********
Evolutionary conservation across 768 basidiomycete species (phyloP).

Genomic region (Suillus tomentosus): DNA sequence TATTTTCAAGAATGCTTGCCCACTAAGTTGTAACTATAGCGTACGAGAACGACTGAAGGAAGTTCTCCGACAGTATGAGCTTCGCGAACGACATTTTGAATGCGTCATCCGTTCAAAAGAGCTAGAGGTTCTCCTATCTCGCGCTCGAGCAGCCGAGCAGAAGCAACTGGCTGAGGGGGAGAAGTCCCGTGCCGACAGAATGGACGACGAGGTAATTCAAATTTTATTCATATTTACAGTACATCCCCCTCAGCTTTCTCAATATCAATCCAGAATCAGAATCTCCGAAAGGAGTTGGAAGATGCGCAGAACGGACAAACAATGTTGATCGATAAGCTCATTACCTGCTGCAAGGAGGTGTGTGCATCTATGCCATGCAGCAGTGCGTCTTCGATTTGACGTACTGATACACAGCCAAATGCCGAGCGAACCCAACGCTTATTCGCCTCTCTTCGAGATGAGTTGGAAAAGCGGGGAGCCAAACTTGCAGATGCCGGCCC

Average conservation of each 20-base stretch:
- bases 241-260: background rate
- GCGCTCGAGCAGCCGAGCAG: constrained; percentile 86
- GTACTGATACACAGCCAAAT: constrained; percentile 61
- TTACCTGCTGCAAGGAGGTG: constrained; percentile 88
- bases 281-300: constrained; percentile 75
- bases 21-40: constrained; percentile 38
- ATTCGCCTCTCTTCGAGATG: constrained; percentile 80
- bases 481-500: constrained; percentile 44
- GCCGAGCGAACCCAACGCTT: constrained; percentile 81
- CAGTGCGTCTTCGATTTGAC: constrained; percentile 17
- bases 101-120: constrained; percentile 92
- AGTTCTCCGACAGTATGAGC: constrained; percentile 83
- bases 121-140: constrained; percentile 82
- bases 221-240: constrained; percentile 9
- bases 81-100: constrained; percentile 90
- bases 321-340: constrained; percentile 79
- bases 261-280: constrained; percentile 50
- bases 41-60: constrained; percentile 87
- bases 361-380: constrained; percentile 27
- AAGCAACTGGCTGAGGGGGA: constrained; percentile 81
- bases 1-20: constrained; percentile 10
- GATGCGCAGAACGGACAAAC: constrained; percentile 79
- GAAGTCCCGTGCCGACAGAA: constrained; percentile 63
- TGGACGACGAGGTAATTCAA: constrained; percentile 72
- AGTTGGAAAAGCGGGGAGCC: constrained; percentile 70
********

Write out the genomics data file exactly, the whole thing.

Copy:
Evolutionary conservation across 768 basidiomycete species (phyloP).

Genomic region (Suillus tomentosus): DNA sequence TATTTTCAAGAATGCTTGCCCACTAAGTTGTAACTATAGCGTACGAGAACGACTGAAGGAAGTTCTCCGACAGTATGAGCTTCGCGAACGACATTTTGAATGCGTCATCCGTTCAAAAGAGCTAGAGGTTCTCCTATCTCGCGCTCGAGCAGCCGAGCAGAAGCAACTGGCTGAGGGGGAGAAGTCCCGTGCCGACAGAATGGACGACGAGGTAATTCAAATTTTATTCATATTTACAGTACATCCCCCTCAGCTTTCTCAATATCAATCCAGAATCAGAATCTCCGAAAGGAGTTGGAAGATGCGCAGAACGGACAAACAATGTTGATCGATAAGCTCATTACCTGCTGCAAGGAGGTGTGTGCATCTATGCCATGCAGCAGTGCGTCTTCGATTTGACGTACTGATACACAGCCAAATGCCGAGCGAACCCAACGCTTATTCGCCTCTCTTCGAGATGAGTTGGAAAAGCGGGGAGCCAAACTTGCAGATGCCGGCCC

Average conservation of each 20-base stretch:
- bases 241-260: background rate
- GCGCTCGAGCAGCCGAGCAG: constrained; percentile 86
- GTACTGATACACAGCCAAAT: constrained; percentile 61
- TTACCTGCTGCAAGGAGGTG: constrained; percentile 88
- bases 281-300: constrained; percentile 75
- bases 21-40: constrained; percentile 38
- ATTCGCCTCTCTTCGAGATG: constrained; percentile 80
- bases 481-500: constrained; percentile 44
- GCCGAGCGAACCCAACGCTT: constrained; percentile 81
- CAGTGCGTCTTCGATTTGAC: constrained; percentile 17
- bases 101-120: constrained; percentile 92
- AGTTCTCCGACAGTATGAGC: constrained; percentile 83
- bases 121-140: constrained; percentile 82
- bases 221-240: constrained; percentile 9
- bases 81-100: constrained; percentile 90
- bases 321-340: constrained; percentile 79
- bases 261-280: constrained; percentile 50
- bases 41-60: constrained; percentile 87
- bases 361-380: constrained; percentile 27
- AAGCAACTGGCTGAGGGGGA: constrained; percentile 81
- bases 1-20: constrained; percentile 10
- GATGCGCAGAACGGACAAAC: constrained; percentile 79
- GAAGTCCCGTGCCGACAGAA: constrained; percentile 63
- TGGACGACGAGGTAATTCAA: constrained; percentile 72
- AGTTGGAAAAGCGGGGAGCC: constrained; percentile 70